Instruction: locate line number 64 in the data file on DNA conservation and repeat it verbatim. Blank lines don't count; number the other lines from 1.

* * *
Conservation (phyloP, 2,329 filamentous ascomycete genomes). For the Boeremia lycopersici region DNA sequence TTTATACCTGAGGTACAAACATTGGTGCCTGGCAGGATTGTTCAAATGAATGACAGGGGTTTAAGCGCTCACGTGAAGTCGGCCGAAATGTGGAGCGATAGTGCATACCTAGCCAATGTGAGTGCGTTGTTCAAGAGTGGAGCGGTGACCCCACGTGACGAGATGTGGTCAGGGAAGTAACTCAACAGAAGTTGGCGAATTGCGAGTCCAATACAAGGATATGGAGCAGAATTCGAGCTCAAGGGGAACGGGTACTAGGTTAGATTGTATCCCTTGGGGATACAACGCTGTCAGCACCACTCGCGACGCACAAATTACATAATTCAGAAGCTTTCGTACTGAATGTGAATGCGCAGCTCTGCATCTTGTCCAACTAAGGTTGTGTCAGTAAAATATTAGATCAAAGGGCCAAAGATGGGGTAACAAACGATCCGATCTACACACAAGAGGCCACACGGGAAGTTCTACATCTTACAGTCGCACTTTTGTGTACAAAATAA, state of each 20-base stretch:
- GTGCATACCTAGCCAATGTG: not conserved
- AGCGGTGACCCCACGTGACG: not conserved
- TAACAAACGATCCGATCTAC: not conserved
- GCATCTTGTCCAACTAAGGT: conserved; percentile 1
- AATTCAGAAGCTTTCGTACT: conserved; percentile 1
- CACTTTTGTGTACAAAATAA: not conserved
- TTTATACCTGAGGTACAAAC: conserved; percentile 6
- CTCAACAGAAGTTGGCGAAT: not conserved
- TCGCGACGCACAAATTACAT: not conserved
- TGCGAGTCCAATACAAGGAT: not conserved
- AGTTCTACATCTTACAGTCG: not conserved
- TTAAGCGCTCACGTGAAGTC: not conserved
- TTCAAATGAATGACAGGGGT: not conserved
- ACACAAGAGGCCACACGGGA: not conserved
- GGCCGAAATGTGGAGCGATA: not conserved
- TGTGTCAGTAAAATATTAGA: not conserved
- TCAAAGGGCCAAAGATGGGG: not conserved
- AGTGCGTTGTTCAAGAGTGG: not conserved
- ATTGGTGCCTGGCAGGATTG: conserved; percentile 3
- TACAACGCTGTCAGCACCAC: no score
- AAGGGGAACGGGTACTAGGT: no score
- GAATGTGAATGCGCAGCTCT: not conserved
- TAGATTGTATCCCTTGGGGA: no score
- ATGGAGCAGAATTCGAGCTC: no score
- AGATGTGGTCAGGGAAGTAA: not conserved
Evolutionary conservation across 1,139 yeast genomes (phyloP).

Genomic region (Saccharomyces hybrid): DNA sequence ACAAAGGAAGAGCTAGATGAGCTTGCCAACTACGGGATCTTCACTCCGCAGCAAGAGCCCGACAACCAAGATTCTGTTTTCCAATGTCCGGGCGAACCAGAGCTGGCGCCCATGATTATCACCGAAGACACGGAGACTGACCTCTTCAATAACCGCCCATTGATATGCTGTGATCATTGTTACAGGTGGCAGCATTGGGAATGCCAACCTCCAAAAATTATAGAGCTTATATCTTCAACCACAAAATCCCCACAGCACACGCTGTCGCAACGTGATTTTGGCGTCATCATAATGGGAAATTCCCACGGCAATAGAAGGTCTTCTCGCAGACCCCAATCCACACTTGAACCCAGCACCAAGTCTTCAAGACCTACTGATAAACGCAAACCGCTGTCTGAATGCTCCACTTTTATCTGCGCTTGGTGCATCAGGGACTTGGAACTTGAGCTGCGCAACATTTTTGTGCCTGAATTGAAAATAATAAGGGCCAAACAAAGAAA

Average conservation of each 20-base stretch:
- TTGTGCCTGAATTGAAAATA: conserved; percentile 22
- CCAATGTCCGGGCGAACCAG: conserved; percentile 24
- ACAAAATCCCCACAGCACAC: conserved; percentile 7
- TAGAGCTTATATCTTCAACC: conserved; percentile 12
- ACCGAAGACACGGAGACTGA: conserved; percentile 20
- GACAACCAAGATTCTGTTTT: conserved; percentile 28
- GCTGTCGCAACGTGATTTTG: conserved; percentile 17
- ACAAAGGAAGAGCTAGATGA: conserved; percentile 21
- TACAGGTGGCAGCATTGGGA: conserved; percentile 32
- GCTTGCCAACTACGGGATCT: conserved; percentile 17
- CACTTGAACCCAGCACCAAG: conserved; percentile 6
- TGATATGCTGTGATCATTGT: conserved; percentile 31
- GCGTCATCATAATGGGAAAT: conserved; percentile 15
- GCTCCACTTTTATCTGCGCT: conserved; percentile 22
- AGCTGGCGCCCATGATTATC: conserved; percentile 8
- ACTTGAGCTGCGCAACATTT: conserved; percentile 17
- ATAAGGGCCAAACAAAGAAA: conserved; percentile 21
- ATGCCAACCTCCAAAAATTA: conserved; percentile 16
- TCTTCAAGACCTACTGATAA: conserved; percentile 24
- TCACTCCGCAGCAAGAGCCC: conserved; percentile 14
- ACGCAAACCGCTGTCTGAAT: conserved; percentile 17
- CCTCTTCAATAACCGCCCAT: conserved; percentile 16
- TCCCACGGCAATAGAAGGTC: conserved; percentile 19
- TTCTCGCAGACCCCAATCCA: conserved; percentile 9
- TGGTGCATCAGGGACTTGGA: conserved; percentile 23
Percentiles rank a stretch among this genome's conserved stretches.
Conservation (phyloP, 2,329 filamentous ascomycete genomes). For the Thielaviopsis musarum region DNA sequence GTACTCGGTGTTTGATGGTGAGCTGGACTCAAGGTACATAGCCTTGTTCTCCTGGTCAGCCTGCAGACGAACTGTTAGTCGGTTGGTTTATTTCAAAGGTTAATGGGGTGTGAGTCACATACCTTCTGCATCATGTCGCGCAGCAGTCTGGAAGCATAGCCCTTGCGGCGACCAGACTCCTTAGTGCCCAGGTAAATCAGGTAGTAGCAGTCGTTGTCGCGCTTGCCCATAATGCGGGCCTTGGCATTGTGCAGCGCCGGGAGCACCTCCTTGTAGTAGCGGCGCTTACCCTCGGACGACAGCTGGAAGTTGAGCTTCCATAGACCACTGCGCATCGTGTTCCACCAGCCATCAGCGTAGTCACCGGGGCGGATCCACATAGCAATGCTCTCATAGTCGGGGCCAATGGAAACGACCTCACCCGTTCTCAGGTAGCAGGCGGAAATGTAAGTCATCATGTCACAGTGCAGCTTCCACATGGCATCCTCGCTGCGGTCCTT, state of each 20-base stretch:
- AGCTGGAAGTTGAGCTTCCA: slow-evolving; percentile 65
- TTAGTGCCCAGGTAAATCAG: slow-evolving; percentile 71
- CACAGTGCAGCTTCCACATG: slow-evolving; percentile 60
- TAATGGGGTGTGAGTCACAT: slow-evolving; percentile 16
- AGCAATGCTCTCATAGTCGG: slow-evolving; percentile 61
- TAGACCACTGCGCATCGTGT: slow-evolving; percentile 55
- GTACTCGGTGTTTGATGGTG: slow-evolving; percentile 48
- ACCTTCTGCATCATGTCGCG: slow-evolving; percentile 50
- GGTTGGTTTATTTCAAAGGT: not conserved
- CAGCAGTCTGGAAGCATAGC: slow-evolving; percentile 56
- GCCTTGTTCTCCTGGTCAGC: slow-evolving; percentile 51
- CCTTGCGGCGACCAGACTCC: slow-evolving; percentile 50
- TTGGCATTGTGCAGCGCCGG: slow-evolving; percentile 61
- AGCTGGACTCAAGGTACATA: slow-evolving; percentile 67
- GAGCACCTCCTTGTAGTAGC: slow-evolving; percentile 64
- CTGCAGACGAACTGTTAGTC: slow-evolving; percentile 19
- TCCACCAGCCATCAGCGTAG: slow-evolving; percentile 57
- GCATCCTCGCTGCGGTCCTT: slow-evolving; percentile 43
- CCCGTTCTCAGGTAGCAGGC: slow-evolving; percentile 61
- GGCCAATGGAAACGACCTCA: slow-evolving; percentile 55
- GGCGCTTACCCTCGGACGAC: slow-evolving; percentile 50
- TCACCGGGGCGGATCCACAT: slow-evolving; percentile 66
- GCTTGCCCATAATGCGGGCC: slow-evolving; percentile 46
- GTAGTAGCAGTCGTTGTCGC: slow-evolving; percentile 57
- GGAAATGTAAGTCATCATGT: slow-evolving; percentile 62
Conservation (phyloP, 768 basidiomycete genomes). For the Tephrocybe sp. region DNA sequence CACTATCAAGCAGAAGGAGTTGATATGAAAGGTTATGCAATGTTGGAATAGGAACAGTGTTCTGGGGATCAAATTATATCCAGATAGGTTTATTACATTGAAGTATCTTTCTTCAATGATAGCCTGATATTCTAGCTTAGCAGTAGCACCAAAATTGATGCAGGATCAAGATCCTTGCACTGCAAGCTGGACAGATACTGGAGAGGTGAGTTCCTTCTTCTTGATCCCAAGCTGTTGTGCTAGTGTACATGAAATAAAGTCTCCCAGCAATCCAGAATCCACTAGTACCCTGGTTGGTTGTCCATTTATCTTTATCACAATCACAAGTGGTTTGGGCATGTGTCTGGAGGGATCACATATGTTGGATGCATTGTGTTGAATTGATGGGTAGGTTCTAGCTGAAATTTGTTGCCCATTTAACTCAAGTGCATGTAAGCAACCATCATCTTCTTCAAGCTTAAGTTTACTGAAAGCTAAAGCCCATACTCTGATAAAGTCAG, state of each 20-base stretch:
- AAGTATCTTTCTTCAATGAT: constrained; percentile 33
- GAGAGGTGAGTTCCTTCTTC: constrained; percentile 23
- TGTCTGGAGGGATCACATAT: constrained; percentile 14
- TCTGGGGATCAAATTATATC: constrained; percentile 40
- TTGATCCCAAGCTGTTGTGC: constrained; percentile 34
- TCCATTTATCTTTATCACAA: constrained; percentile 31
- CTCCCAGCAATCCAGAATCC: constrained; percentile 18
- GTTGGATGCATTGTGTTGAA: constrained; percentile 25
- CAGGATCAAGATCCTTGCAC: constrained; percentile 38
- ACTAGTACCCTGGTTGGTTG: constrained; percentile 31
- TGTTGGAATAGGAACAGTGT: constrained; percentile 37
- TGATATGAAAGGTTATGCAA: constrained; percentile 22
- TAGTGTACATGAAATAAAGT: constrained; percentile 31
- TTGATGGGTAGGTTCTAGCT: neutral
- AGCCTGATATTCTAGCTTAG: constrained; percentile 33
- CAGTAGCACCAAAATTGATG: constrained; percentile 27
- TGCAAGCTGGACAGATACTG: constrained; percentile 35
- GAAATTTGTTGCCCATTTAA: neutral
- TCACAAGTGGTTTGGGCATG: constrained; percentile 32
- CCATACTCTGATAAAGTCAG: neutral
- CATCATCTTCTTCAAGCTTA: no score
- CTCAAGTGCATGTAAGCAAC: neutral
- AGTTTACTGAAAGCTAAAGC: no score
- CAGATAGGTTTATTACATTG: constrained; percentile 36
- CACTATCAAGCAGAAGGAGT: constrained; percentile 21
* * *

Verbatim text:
- ACCTTCTGCATCATGTCGCG: slow-evolving; percentile 50